Then I needed to create music. I suck at composing, I know it, doesn’t matter what tools I use, it’s just awful. I might have a tune in my head, trying to get the music to sound like that never ever happens. So I scribble down something trying to make it sound like music, copy paste. Crap, I better sing the tune next time.
I chose flash 9 as platform, that was good. Learned a few valuable things, like it’s not easy to pause things running with event listeners without preparing for that before you build your system. I had to skip pause, lost some time there.
Game play wasn’t as developed as I wanted. I really don’t know why I didn’t have time to improve here, I picked the idea of the game so I could spend more time on polish, but I guess I wasn’t interested enough in the idea to really devote to it. I need to be quicker in this area. I need to focus on that in the next LD.
Coding OOP is lovely, I had one moment of awesomeness this time. I’ve built a tower that can shoot arrows, then I built a castle to protect, after a while I realized that the castle also should shoot arrows, so I made castle inherit tower and voilà it shoots arrows! I did have to make it own 3 more towers to make it have 4 arrow shooters.
Graphics was the least of my priorities and it turned out ok, the defeat screen it the best of the whole game.
Timelapse. You may recognize the music 😉
Since I’m only a few months into my game dev journey, I set a few concrete goals to ensure that I would finish with a game:
- Have gameplay decided on before bed on the night the theme was revealed
- Have gameplay/art 90% done by bed on Day 2
- Finish gameplay/art, do music, menus, polish, package, etc on the last day
- Also eat a lot of unhealthy food
My Idea: My main concern was to make my game about owls. In the end, I accomplished this, but I should have thought it through more. After getting most of the gameplay implemented, I started to realize that the scope of my game was way too small considering the time I had as well as my ambition. I was sure that it was too late in the 48 to start over, and I lost motivation.
Motivation: (That was a pretty direct segway.) I didn’t really feel like finishing my game. I didn’t put much effort into it until night fell on Saturday (awesome). That’s when I made the game’s song, and finished gameplay for the most part.
Packaging: I provided three versions of my game: an exe made with py2exe, an app made with py2app, and a source version. I guess I need more practice with py2exe. It took me a while to get my game packaged, and I even had to change some code in the game to make it work. My py2app experience was great, but the .app ended up being over 20 megabytes large. That sucks, sorry guys.
Music: I am really happy with the way my simple song came out for my game. I had a whole other song ready, but it just didn’t fit the mood of my game. The completion of this song actually brought me out of my motivation problems in the second-half of the competition.
Code: It should be no suprise that I had no trouble implementing this game. There’s really nothing impressive about the way it works. Some aspects are even quite underwhelming, such as the collision perhaps. Overall, I got to spend some quality time with vim and python…what more could I ask for?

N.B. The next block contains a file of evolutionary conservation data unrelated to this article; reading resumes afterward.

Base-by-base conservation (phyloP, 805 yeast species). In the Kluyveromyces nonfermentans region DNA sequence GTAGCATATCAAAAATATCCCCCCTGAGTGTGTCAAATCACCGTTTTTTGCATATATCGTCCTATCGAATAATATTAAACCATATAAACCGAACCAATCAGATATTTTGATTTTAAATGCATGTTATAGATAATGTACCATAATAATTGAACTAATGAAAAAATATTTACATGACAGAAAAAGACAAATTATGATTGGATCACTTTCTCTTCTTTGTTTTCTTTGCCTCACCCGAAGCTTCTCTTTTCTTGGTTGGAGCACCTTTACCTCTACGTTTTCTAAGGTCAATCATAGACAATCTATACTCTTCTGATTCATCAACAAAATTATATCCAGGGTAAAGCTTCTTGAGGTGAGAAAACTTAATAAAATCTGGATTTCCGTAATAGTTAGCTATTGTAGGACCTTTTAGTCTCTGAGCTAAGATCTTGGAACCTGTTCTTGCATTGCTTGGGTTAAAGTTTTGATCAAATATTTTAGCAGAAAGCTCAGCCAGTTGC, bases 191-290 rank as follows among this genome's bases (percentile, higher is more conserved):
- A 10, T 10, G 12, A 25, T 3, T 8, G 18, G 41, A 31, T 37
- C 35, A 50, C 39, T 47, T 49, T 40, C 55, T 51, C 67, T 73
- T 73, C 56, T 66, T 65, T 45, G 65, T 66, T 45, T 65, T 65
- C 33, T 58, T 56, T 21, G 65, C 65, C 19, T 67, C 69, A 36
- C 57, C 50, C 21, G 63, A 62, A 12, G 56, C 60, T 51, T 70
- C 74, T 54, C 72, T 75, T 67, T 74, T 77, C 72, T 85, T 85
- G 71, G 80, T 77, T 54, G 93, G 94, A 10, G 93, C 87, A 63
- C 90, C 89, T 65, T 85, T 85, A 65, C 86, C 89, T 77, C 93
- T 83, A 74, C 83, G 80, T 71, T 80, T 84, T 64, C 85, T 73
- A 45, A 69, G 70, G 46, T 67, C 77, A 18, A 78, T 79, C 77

Motivators: This section is pretty self-explanatory.
I Had A Wonderful Time: LD12 was a blast, I learned a bit and had a great time. A success overall.
I have a lot of ideas on how I can improve for my next LD. I feel like I can make a bigger and better game. I also think I can improve the efficiency of my music recording and packaging processes.
Well, I’m back from spending last week in LA at the siggraph conference. Looking forward to playing all the entries.
A quick postmortem: I was using this compo as a chance to experiment with Ogre3D, so I didn’t expect to end up with something too polished, but i did hope it would be at least playable, which didnt quite happen.
What went right:
- Ogre particles — easy and they look great.
- Art assets. I tried to focus on the minimum that I would need, and they turned out pretty good.
- Learning Ogre. I learned a lot more this way than just reading docs would have taught me.
- Great theme. I had a lot of good ideas for this one (maybe too many).
What went wrong:
- Camera — I spent a lot of time messing with the camera. Afterwards, i realized I should have just went with a fixed close-to-overhead camera.
- Starting with ExampleApp was more trouble than it was worth. In the end, I wasted a bunch of time rearranging it.
- Too many ideas: The theme generated so many ideas for me, I kept changing my mind and adding things. I should have gone with a straight up tower defense.
- Too ambitious. Didn’t get first-playable until Sunday.
I posted a little list of tips on LD Survival, and ended up ignoring almost all of them. That’s okay, I had a great time and got a bunch of experience with Ogre3D.
A technical note: I was using Ogre’s OpenGL mode during development, and noticed at the last minute that the D3D mode was much faster. So the readme encourages you to use the D3D mode. However, I didn’t realize until afterwards that it blows up after a few minutes, so if you get everything flying off the screen, switch back to OGL. I probably forgot to initialize something.